What are the options? Multiple industry segments could align and double down on supporting EPR to increase recycling rates and then go back to regulators and say, “look, we’re doing all we can, so can we slow this down?” Would this take the form of working in some of the largest states, say New York and Texas, or would it look more like a federal solution? Do we organize an effort to push back the compliance timelines without the sincere effort to push up recycling rates first? I suspect this would be costly, poorly received and highly likely to fail. Do we run out the timelines, fail to comply and see what happens?

The answer here is elusive, but one thing is for sure: pretending the problem isn’t there will not solve it. Sectors spanning CPG, beverage, personal care, household products and retailers need to engage in dialogue and test where there may be common interest and a possible way forward that all can engage with and support.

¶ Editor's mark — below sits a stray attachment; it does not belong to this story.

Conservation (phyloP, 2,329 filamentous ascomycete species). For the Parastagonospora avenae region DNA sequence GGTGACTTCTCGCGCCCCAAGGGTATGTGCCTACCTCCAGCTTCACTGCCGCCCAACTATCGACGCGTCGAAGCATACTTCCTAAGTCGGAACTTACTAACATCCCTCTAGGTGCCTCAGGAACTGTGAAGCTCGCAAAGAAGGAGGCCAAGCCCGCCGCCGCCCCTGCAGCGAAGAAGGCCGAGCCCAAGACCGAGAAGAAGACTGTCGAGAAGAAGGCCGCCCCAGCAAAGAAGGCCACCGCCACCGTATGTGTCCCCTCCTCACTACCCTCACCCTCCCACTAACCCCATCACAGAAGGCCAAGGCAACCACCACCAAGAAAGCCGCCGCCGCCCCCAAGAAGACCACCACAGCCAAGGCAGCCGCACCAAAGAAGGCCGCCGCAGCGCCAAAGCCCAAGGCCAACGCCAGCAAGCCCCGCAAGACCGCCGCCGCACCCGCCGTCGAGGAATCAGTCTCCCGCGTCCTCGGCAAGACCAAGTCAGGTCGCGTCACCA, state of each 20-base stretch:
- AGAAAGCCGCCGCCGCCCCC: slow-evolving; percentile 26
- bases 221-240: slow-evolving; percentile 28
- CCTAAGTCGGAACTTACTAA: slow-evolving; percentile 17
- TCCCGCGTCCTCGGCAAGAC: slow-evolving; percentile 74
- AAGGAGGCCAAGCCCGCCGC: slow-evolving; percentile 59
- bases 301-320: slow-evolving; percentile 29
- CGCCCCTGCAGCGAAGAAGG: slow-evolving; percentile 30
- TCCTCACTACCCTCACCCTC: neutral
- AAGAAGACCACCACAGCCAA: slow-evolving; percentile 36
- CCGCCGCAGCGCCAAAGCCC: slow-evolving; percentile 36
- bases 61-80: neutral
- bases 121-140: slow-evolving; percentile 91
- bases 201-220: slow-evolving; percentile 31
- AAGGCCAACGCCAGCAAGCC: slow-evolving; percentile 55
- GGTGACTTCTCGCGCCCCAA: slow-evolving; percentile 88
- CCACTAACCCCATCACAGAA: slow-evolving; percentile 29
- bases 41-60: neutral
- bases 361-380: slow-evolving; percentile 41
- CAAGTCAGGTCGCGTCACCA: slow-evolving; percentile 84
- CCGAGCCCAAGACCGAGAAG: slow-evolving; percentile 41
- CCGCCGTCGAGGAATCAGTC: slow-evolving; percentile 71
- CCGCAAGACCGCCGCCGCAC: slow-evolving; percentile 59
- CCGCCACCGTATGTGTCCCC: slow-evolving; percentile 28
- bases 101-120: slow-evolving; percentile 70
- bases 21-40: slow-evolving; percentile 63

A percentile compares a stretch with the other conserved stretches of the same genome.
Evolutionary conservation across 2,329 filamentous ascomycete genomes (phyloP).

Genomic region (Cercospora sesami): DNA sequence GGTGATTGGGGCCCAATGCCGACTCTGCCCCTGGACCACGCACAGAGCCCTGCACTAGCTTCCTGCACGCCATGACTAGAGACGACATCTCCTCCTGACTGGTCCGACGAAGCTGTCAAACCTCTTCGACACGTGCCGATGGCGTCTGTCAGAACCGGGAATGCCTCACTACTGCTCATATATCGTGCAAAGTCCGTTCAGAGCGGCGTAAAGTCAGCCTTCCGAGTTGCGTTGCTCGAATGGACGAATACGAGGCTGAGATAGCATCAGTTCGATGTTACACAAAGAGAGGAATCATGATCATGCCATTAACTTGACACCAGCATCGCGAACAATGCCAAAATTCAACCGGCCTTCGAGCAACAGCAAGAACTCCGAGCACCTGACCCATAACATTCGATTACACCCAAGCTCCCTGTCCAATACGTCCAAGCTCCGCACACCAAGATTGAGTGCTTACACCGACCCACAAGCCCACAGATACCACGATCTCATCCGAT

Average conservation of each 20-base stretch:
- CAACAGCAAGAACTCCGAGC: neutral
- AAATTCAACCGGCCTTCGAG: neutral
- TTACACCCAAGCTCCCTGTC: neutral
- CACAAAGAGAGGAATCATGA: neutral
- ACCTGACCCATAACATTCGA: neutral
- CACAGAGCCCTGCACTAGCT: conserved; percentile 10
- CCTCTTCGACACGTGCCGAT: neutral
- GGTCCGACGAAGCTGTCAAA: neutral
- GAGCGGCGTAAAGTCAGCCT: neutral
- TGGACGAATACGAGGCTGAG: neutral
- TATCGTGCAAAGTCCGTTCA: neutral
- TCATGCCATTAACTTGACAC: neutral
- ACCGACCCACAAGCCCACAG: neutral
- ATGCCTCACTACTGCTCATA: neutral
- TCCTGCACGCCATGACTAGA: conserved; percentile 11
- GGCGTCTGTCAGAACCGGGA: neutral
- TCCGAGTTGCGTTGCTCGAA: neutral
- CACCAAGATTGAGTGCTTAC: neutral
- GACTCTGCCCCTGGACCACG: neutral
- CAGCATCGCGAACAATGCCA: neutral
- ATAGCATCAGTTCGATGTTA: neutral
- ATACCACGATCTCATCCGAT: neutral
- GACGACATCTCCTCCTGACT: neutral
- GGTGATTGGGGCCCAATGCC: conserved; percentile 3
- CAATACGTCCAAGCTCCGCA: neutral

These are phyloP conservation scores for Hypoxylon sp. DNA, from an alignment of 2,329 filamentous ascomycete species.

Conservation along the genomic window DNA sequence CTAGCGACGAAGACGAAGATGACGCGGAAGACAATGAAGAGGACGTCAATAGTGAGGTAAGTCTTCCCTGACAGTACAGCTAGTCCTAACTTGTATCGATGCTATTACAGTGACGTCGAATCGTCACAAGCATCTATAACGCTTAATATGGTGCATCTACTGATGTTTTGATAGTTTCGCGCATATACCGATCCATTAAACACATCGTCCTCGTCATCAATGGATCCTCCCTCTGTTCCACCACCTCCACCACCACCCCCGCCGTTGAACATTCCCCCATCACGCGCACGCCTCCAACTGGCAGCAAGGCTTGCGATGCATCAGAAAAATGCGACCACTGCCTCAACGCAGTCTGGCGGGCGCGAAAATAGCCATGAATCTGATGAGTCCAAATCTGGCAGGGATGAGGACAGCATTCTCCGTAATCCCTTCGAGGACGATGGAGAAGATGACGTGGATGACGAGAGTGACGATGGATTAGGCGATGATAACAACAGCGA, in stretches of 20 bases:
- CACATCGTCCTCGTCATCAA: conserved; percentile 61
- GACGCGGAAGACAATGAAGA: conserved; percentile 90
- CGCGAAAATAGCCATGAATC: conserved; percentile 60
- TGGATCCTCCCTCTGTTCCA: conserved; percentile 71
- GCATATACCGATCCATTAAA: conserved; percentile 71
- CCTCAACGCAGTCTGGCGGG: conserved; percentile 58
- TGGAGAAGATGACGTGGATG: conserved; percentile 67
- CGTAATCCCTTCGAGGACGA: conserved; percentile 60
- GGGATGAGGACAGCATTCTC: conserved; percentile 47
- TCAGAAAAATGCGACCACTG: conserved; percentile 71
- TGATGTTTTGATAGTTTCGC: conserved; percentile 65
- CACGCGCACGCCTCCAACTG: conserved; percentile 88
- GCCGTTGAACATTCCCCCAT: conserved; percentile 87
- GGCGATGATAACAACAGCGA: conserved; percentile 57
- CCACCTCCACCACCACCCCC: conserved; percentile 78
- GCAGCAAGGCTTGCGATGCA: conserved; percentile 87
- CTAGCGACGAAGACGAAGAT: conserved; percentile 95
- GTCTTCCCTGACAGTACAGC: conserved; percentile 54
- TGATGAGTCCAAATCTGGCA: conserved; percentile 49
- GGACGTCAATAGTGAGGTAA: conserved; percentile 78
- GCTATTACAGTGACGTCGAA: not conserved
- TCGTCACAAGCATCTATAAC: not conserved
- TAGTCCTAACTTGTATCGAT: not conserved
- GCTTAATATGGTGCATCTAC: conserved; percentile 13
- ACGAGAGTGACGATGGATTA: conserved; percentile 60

Companies often set audacious goals and then fail to meet them. In those cases, a company can always shift the narrative, explain away the failure and earn favor by setting yet another goal. It’s different for regulations. Failure to achieve these requirements comes with financial penalties. In the case of California, the law sets penalties at a rate of $0.20 per pound based on the shortfall of recycled content used compared to the minimum content requirement.

In the past, policy has forced companies to think more about their packaging and its impacts, it has also driven innovation and a collective response around implementation. This momentum needs to be harnessed now and focused in a constructive way on a collaborative effort to offer and support solutions to the PCR compliance wall challenge.

Michael Washburn is principal and owner at Washburn Consulting: Sustainability & Public Affairs.

This article appeared in the Spring 2024 issue of Plastics Recycling Update. Subscribe today for access to all print content.